How Big Bird ate your financial aid

    If your federal financial aid lags even further behind your newly increased college fees next year, some of the blame can be laid at the feet of Elmo, Charlie Rose and the rest of the public broadcasting crew.

    It all happened this summer, when a House of Representatives committee proposed cutting by $100 million the amount of money the government gives to the Corporation for Public Broadcasting, the company that passes the bucks to your favorite National Public Radio and PBS stations. In response, the stations aired commercials warning of the impending doomsday, urging their viewers and listeners to contact members of Congress in protest.

    Loyal public broadcasting aficionados did, flocking to Washington, D.C., in scores, and pressuring the House to restore the cuts. Newspaper headlines everywhere trumpeted their success. But few seemed to realize that public broadcasting’s win was also a loss for some of the most vulnerable members of society: The people who depend on the government for essential services.

    Under its own rules, the House could not actually raise its overall spending; instead, any money restored to CPB had to be cut from other labor, education and health programs. Higher education, alone, took a $27 million hit that included financial aid and loan programs, on top of other reductions already under consideration.

    And public broadcasting is probably one government program that doesn’t need a federal subsidy, no matter how fervently its users protest; nearly a third of NPR listeners make more than $100,000 a year and its average listener rakes in more than $84,000, a higher income than three-fourths of all Americans. The foaming-mouth critics of President George W. Bush’s tax cuts, which disproportionately favored the wealthy, should have been equally rabid this summer. Except they weren’t.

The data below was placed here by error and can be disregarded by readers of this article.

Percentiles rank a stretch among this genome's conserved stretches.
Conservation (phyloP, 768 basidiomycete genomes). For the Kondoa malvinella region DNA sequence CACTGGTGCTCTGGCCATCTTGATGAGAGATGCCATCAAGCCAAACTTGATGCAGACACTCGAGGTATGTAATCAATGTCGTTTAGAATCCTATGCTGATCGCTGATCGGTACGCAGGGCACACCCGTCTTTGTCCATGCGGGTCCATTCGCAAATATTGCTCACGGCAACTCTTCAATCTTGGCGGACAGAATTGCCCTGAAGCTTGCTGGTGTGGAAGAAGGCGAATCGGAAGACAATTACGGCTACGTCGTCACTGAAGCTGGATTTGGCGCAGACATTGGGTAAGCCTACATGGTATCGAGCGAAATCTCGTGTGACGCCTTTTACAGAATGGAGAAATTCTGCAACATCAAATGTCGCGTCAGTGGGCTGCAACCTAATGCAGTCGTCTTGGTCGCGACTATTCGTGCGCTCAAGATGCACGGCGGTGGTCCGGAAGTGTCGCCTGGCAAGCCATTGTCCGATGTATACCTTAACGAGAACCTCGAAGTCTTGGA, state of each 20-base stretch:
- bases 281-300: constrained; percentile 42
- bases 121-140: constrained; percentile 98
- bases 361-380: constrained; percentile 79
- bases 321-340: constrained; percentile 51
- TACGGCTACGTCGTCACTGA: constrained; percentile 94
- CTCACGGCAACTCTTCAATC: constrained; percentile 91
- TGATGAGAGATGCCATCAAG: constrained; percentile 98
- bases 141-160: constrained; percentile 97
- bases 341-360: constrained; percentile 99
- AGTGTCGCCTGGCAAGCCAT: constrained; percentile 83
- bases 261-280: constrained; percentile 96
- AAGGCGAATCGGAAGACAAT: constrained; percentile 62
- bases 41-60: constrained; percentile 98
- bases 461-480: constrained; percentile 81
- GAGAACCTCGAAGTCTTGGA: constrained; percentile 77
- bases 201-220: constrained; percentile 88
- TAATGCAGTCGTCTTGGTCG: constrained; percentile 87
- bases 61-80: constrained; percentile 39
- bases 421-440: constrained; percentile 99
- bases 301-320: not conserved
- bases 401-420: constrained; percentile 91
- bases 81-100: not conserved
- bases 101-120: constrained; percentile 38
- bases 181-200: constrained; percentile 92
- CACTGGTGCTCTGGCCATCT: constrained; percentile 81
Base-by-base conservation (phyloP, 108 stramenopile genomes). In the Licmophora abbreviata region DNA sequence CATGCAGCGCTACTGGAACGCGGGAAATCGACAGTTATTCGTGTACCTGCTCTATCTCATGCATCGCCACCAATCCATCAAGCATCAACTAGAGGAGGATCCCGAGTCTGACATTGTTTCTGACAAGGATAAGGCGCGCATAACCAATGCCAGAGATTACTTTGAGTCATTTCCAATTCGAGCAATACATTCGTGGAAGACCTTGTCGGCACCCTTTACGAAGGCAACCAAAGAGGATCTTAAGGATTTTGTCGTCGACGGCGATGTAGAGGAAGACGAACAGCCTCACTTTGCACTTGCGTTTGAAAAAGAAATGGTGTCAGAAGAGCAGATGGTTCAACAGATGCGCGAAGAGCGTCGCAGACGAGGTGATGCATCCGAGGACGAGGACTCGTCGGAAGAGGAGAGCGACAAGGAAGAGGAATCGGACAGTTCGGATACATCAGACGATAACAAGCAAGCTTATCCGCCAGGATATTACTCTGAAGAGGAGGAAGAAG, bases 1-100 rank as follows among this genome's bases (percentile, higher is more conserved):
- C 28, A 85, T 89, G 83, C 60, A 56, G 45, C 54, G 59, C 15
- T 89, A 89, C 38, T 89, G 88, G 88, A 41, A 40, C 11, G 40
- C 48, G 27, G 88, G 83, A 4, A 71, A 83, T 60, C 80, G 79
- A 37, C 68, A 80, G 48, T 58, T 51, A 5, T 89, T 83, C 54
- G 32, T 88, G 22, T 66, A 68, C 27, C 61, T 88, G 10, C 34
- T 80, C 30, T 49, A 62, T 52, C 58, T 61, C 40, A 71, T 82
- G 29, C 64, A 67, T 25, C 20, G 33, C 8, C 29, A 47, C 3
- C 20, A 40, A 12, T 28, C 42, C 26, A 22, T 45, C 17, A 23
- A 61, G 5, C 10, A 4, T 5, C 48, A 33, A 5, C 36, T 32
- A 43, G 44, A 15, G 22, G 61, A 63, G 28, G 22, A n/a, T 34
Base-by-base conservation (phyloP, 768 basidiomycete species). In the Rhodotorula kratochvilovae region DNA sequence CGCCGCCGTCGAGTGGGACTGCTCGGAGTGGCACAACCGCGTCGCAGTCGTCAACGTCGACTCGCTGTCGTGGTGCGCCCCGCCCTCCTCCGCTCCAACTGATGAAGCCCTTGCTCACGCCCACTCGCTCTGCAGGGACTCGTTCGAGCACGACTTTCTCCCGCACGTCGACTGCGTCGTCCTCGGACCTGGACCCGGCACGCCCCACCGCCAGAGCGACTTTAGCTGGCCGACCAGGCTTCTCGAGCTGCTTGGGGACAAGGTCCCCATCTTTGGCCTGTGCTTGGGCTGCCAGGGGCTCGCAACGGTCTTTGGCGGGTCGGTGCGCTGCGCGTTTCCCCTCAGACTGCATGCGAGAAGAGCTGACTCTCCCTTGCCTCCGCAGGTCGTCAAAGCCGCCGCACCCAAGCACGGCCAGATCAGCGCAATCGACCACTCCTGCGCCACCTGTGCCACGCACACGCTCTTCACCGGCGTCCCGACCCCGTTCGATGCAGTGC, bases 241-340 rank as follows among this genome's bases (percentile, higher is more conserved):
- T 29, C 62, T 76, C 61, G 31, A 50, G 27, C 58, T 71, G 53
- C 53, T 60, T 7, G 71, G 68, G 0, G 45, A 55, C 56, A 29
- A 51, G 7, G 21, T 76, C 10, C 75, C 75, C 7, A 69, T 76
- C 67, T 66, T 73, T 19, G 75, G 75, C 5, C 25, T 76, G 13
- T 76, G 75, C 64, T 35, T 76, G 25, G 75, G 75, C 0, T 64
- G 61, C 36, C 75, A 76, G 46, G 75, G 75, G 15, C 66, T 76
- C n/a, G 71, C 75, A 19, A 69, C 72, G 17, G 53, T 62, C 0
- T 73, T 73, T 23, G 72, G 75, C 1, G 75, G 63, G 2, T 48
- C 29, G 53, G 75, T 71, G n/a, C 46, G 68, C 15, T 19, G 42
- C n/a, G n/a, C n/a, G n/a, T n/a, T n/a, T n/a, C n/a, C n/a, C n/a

Spending on NPR and PBS is pork, pure and simple: The benefits of the programs are very concentrated (the number of people who watch PBS’ award-winning news show “Frontline” lags even its least popular network television cousin) while the costs are diffused across all of society, by way of taxes.

    No one argues that the CPB-funded shows fail to provide social benefit. But the question that needs to be asked is whether those benefits outweigh the costs of stripping the poor of health insurance, of restricting college access to only those who can pay and of cutting job-training programs for the unemployed. This summer, we faced a zero-sum game, and we answered the question incorrectly.

    Those who argue that public broadcasting is an oasis of purity and innocence in a media world controlled by advertising dollars and major corporations are in serious denial. Both NPR and PBS already rely on advertising, including ads from tobacco manufacturers and other socially irresponsible multinationals — they just call it “underwriting messages.” If these ads have not already deleteriously injured the quality of programming, there is little reason to believe that more ads — the likely consequences of reduced subsidies — would make public broadcasting a corporate flunky.

    What public broadcasting provides is a unique, niche product, and that product would be provided even if the government stopped subsidizing it, because the demand would still be there. Two of the most popular current shows on public radio, “Marketplace” and “This American Life,” are already distributed by Public Radio International, not NPR. Unlike NPR, PRI is a private company, and it syndicates its shows not only to public radio stations but also other content providers, like Sirius Satellite Radio, which are unaffected by government funding. Even if CPB was to go bust, its rich viewers and listeners could still spring for the satellite programming.

    In a perfect world, our society would be rational and we would not spend one out of every $20 our economy produces on the military. That way, we could fund social services and public broadcasting, and still have money left over to pay down the national debt. Alas, democracy works in strange ways, especially when it is driven by emotion and the stupid get a vote.

    Faced with America’s continuing problem of having really, really fat kids, “Sesame Street” changed one of its signature tunes earlier this year. Instead of his classic “C is for Cookie,” the Cookie Monster now serenades viewers with “A Cookie is a Sometimes Food.” Maybe funding for public broadcasting should be too.

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